Abstract painter Sergo Chokhoianc
For the first time since his death, Tbilisi hosted a personal exhibition by artist Sergi Chakhoianc (1929-2008), a geometrical abstracts painter, whose non-conventional work was not well-received during his lifetime and is only now receiving recognition.
However, Sergo Chakhoianc or “Chokho” as some called him, was quite a well-known name within Georgian art circles. The painter’s collection had been kept by his family in his old workplace only to be re-discovered by art collector Ika Bokhuchava recently, who initiated and organized the exhibition which will be on display at the Fine Art Gallery until May 10.
According to art critics, Sergo is considered to be rehabilitator of fine art, having a unique sense of colors. All his work is performed in precise detail exhibiting associations of fairness, dramatism, happiness and beauty. Sergo Chakhoianc never followed what was in social demand. He was always working on what he wanted and how he felt the environment. The exhibition featured 50 of his pictorial and graphical paintings.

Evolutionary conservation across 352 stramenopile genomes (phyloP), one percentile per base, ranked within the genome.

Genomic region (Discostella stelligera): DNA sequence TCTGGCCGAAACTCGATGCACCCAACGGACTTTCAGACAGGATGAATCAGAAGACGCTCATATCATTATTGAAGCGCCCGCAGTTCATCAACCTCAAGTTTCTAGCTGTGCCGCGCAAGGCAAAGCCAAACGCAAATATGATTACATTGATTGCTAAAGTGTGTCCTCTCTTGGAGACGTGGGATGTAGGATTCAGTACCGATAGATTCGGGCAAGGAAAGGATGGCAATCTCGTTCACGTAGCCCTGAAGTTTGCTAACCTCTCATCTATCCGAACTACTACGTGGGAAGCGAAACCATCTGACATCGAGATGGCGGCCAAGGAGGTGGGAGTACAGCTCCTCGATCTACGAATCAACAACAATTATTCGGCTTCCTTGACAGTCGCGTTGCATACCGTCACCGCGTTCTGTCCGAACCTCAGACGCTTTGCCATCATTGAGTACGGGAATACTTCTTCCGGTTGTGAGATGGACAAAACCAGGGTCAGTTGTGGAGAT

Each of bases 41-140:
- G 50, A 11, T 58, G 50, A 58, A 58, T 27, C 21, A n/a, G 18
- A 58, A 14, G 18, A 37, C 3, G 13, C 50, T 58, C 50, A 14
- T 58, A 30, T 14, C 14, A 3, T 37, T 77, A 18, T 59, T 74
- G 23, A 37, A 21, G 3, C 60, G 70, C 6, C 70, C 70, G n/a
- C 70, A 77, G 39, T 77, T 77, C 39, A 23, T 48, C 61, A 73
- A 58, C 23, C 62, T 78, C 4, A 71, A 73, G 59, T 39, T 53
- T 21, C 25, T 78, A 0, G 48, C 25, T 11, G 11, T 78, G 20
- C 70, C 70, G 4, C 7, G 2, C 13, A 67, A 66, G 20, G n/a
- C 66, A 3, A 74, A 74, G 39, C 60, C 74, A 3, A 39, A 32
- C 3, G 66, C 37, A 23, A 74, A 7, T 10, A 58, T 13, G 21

“I didn’t know that his real name was Sergo Chakhoianc, as all artists called him Chokho,” says young artist, George Danibegashvili. “Today I get the total impression of Sergo’s art; his paintings had rarely appeared in exhibitions. You can see that the audience received him enthusiastically, he is really a great painter.”
For Ika Bokhuchava, one of the best works by Sergo is “The Way Toward Happiness”, which is performed in a completely abstract style. This style became the painter’s favorite after his wife’s death. He always expressed his own free passion of his feelings in his paintings. Looking at his work “Happy Future”, “Warm Morning” and others, your eyes are guided into a deep world.
As his childhood friend Temur Gogsadze recalls, Sergo was not only “a great artist” but also a perfect footballer and had an interesting personality. “It is a pity that we didn’t open Sergo Chakhoianc’s museum. His art should be shared with all of the Georgian generation.”
Art critic David Andriadze agrees that Sergo’s talent needs to be properly appreciated. “His life was only painting,” he says, adding that in the 50s, many painters made serious “reforms”, though Chakho was “the particular” one.
“Me, personally, I can spell out his painting as authentic, real art. It is obvious from his paintings that he was a great intellectual,” David Andriadze told Georgia Today.
By Teona Betlemidze